Another pitfall organizations typically fall into is to invest in large platforms early in the process of exploring AI solutions incurring both cost of the tool and the cost of integration without fully understanding value the platform brings or if the same value can be achieved by cheaper and alternative means. Almost all major algorithms for implementing AI solutions are available as open source packages. If the size of the data that needs to be analyzed for developing AI solutions is not big, then a machine learning toolbox like Weka, along with expertise in a general purpose programming language like Python and decent computer is all you need to start. However, if the underlying data that needs analyzing is large enough to be held in a cluster, then Spark libraries accessed through Scala or Python API are all you need to start. If your organization did not already invest in a cluster infrastructure, platforms like AWS can be considered. These platforms give you the ability to try out AI without committing to a large scale platform. In addition, all major “AI platform as a service” providers work with small companies that understand AI platforms and these companies can be hired by your organization to get going quickly.
Finally, companies believe that they need deep learning to start with AI. While it is always great to be aware of the latest developments in AI, you don’t need deep learning unless your solution needs to build on information from local regions in images, temporal dependencies, or on multiple levels of abstractions etc. Non-deep learning solutions are adequate for vast majority of problems that can be solved using AI. Building deep learning solutions from scratch require huge data and computational resources and therefore should only be entertained when all non-deep learning solutions have been deemed insufficient.
In summary, invest enough time to understand what AI can do, specifically for your organization and demonstrate the power of AI by developing a solution for a non-trivial problem. It might be pragmatic to be confident of the value AI can bring to your organization before investing in large platforms. Finally, realize that not all problems need deep learning solutions.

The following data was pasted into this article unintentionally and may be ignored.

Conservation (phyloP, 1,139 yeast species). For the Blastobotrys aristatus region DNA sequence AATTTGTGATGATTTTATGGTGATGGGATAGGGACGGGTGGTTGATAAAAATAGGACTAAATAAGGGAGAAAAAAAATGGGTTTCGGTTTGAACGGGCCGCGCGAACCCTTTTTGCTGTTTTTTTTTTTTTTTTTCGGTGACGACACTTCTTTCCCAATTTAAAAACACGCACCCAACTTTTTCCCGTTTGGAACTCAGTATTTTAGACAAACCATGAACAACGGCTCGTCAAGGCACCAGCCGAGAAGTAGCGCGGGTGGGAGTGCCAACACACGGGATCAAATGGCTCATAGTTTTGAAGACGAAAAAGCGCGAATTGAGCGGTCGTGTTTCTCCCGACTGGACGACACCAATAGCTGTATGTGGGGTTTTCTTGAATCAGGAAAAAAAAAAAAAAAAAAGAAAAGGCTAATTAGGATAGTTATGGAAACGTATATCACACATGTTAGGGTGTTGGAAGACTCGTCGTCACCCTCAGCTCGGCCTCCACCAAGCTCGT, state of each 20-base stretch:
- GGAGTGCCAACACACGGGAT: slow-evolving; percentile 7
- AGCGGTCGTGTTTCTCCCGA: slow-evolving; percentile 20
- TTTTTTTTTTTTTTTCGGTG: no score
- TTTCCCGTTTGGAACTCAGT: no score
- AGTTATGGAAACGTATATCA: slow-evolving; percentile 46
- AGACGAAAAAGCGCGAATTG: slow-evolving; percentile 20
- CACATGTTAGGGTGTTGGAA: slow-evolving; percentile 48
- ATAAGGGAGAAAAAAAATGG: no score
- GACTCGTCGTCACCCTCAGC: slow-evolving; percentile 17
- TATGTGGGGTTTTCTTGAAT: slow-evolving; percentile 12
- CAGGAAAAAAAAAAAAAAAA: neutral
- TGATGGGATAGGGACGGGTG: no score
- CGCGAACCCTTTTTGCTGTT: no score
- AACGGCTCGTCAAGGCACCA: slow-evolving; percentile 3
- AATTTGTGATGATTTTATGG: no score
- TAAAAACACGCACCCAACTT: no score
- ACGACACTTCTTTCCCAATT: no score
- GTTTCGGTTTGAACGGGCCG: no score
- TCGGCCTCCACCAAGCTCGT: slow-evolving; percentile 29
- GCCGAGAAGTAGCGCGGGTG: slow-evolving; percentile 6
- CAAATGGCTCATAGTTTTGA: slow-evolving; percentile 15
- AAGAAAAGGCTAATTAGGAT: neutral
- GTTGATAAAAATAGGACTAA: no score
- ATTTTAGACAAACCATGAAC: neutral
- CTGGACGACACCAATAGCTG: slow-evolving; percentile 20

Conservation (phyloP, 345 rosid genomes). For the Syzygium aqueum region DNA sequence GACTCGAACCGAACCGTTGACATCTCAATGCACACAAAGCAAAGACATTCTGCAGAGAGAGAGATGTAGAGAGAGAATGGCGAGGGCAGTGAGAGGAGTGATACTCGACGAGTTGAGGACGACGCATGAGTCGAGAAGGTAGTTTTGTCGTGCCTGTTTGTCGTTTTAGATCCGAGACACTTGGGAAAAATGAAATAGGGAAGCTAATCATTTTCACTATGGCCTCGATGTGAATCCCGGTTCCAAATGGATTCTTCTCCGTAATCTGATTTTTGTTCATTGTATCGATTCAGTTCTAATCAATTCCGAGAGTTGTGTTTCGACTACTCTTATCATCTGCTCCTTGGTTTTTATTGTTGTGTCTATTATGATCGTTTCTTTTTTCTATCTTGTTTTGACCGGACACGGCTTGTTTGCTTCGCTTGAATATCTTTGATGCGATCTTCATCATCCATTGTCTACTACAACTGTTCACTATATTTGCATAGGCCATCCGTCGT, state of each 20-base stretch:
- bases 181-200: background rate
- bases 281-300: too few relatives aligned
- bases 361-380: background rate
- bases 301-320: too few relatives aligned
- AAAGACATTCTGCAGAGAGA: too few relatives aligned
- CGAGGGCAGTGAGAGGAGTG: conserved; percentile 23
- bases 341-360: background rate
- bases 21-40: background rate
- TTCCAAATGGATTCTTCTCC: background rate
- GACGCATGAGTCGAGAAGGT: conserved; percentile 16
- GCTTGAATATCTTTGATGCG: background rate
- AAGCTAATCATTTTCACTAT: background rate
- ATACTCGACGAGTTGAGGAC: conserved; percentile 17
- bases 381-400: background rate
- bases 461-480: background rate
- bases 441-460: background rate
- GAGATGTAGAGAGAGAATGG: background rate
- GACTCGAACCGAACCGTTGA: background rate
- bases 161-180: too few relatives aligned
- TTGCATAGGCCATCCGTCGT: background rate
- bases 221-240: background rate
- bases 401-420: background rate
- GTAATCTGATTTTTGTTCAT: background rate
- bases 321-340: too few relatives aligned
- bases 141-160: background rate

Big Data: Separating the Hype from Reality in Corporate Culture
Maintaining Maximum Relevancy for Buyers and Sellers
Building Levies to Manage Data Flood
Resolving Disassociated Processing of Real-Time and Historical Data in IoT
By Pete V. Sattler, VP-IT & CIO, International Flavors &...
By Benjamin Beberness, CIO, Snohomish County PUD
By Gary Watkins, CIO of IT Shared Services, KAR Auction...
By Tonya Jackson, VP Global Supply Chain, Lexmark
By Chad Lindbloom, CIO, C.H. Robinson
By Ryan Fay, CIO, ACI Specialty Benefits
By Kris Holla, VP& CSO, Nortek, Inc.
By Shawn Wiora, CIO & CISO, Creative Solutions In Healthcare
By Michael Alcock, Director-CIO Executive Programs &...
By Jeff Bauserman, VP-Information Systems & Technology,...
By Wes Wright, CTO, Sutter Health
By Peter Ambs, CIO, City of Albuquerque
By Mark Ziemianski, VP of Business Analytics, Children's...
By Jonathan Alboum, CIO, The United States Department of...
By Ryan Billings, MS, MBA, Executive Director, Digital...
By Christina Clark, Managing Principal, Cresa
By Evan Abrams, Associate, Steptoe & Johnson LLP
By Holly Baumgart, Vice President-Information Technology,...
By Melissa Douros, Director of Digital Product Management,...
By Andrew Palmer, SVP & Chief Information Officer, U.S....